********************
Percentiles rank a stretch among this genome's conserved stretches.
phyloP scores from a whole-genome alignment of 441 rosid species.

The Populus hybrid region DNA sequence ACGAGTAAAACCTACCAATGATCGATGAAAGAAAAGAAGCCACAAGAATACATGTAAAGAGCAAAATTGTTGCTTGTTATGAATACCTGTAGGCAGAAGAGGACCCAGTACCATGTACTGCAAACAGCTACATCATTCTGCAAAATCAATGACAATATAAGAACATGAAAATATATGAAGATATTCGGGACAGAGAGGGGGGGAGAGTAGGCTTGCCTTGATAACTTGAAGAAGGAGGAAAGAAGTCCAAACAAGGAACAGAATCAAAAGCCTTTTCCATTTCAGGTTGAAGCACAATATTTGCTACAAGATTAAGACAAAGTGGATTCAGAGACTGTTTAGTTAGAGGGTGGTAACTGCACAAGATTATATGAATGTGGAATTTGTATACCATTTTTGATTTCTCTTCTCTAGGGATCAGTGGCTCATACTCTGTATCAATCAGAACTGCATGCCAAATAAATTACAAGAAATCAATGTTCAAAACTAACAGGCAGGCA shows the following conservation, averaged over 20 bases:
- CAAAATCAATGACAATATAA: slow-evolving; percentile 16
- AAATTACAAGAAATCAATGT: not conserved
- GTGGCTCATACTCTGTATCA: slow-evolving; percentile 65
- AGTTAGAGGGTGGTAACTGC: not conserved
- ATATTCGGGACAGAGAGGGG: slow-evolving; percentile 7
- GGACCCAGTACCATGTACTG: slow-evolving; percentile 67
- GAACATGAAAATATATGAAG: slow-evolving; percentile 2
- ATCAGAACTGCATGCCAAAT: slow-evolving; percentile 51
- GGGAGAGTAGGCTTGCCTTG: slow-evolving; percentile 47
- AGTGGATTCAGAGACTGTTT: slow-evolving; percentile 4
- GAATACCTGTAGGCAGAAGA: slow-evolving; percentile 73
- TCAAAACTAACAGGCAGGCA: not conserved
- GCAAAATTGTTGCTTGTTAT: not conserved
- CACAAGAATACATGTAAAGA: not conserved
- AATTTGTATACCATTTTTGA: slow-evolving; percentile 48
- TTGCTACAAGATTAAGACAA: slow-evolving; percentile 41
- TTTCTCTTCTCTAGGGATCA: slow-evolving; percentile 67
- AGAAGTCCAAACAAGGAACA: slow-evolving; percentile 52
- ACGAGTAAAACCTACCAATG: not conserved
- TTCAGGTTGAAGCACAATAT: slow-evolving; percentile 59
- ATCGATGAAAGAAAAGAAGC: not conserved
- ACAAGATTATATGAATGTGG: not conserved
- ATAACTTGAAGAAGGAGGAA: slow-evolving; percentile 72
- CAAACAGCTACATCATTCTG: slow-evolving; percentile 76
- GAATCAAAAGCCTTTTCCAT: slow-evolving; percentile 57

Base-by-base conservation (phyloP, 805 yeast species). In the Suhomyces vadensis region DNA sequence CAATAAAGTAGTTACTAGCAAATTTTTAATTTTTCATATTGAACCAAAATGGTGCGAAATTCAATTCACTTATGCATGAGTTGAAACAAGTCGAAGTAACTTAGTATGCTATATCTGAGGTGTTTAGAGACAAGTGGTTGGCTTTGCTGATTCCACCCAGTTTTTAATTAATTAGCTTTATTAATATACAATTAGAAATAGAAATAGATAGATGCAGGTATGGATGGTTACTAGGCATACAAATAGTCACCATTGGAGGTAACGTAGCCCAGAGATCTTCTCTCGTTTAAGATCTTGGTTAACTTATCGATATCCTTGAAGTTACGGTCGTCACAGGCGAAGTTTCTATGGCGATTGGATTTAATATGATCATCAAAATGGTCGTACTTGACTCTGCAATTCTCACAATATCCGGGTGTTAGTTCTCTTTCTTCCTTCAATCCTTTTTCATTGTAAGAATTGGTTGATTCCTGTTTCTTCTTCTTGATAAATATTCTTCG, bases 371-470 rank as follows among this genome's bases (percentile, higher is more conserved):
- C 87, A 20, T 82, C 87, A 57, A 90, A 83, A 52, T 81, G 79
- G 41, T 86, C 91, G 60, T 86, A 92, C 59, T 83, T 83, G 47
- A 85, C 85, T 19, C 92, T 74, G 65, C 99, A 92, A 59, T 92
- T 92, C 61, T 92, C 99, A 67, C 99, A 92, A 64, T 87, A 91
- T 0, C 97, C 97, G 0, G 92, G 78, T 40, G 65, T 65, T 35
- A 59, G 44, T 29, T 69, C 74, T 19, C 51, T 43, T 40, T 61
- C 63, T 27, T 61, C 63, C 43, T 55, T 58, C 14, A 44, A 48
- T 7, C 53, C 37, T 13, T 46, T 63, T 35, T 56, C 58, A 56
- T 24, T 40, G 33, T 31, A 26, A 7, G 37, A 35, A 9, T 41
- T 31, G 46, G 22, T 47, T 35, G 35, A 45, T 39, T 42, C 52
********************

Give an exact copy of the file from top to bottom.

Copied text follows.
Percentiles rank a stretch among this genome's conserved stretches.
phyloP scores from a whole-genome alignment of 441 rosid species.

The Populus hybrid region DNA sequence ACGAGTAAAACCTACCAATGATCGATGAAAGAAAAGAAGCCACAAGAATACATGTAAAGAGCAAAATTGTTGCTTGTTATGAATACCTGTAGGCAGAAGAGGACCCAGTACCATGTACTGCAAACAGCTACATCATTCTGCAAAATCAATGACAATATAAGAACATGAAAATATATGAAGATATTCGGGACAGAGAGGGGGGGAGAGTAGGCTTGCCTTGATAACTTGAAGAAGGAGGAAAGAAGTCCAAACAAGGAACAGAATCAAAAGCCTTTTCCATTTCAGGTTGAAGCACAATATTTGCTACAAGATTAAGACAAAGTGGATTCAGAGACTGTTTAGTTAGAGGGTGGTAACTGCACAAGATTATATGAATGTGGAATTTGTATACCATTTTTGATTTCTCTTCTCTAGGGATCAGTGGCTCATACTCTGTATCAATCAGAACTGCATGCCAAATAAATTACAAGAAATCAATGTTCAAAACTAACAGGCAGGCA shows the following conservation, averaged over 20 bases:
- CAAAATCAATGACAATATAA: slow-evolving; percentile 16
- AAATTACAAGAAATCAATGT: not conserved
- GTGGCTCATACTCTGTATCA: slow-evolving; percentile 65
- AGTTAGAGGGTGGTAACTGC: not conserved
- ATATTCGGGACAGAGAGGGG: slow-evolving; percentile 7
- GGACCCAGTACCATGTACTG: slow-evolving; percentile 67
- GAACATGAAAATATATGAAG: slow-evolving; percentile 2
- ATCAGAACTGCATGCCAAAT: slow-evolving; percentile 51
- GGGAGAGTAGGCTTGCCTTG: slow-evolving; percentile 47
- AGTGGATTCAGAGACTGTTT: slow-evolving; percentile 4
- GAATACCTGTAGGCAGAAGA: slow-evolving; percentile 73
- TCAAAACTAACAGGCAGGCA: not conserved
- GCAAAATTGTTGCTTGTTAT: not conserved
- CACAAGAATACATGTAAAGA: not conserved
- AATTTGTATACCATTTTTGA: slow-evolving; percentile 48
- TTGCTACAAGATTAAGACAA: slow-evolving; percentile 41
- TTTCTCTTCTCTAGGGATCA: slow-evolving; percentile 67
- AGAAGTCCAAACAAGGAACA: slow-evolving; percentile 52
- ACGAGTAAAACCTACCAATG: not conserved
- TTCAGGTTGAAGCACAATAT: slow-evolving; percentile 59
- ATCGATGAAAGAAAAGAAGC: not conserved
- ACAAGATTATATGAATGTGG: not conserved
- ATAACTTGAAGAAGGAGGAA: slow-evolving; percentile 72
- CAAACAGCTACATCATTCTG: slow-evolving; percentile 76
- GAATCAAAAGCCTTTTCCAT: slow-evolving; percentile 57

Base-by-base conservation (phyloP, 805 yeast species). In the Suhomyces vadensis region DNA sequence CAATAAAGTAGTTACTAGCAAATTTTTAATTTTTCATATTGAACCAAAATGGTGCGAAATTCAATTCACTTATGCATGAGTTGAAACAAGTCGAAGTAACTTAGTATGCTATATCTGAGGTGTTTAGAGACAAGTGGTTGGCTTTGCTGATTCCACCCAGTTTTTAATTAATTAGCTTTATTAATATACAATTAGAAATAGAAATAGATAGATGCAGGTATGGATGGTTACTAGGCATACAAATAGTCACCATTGGAGGTAACGTAGCCCAGAGATCTTCTCTCGTTTAAGATCTTGGTTAACTTATCGATATCCTTGAAGTTACGGTCGTCACAGGCGAAGTTTCTATGGCGATTGGATTTAATATGATCATCAAAATGGTCGTACTTGACTCTGCAATTCTCACAATATCCGGGTGTTAGTTCTCTTTCTTCCTTCAATCCTTTTTCATTGTAAGAATTGGTTGATTCCTGTTTCTTCTTCTTGATAAATATTCTTCG, bases 371-470 rank as follows among this genome's bases (percentile, higher is more conserved):
- C 87, A 20, T 82, C 87, A 57, A 90, A 83, A 52, T 81, G 79
- G 41, T 86, C 91, G 60, T 86, A 92, C 59, T 83, T 83, G 47
- A 85, C 85, T 19, C 92, T 74, G 65, C 99, A 92, A 59, T 92
- T 92, C 61, T 92, C 99, A 67, C 99, A 92, A 64, T 87, A 91
- T 0, C 97, C 97, G 0, G 92, G 78, T 40, G 65, T 65, T 35
- A 59, G 44, T 29, T 69, C 74, T 19, C 51, T 43, T 40, T 61
- C 63, T 27, T 61, C 63, C 43, T 55, T 58, C 14, A 44, A 48
- T 7, C 53, C 37, T 13, T 46, T 63, T 35, T 56, C 58, A 56
- T 24, T 40, G 33, T 31, A 26, A 7, G 37, A 35, A 9, T 41
- T 31, G 46, G 22, T 47, T 35, G 35, A 45, T 39, T 42, C 52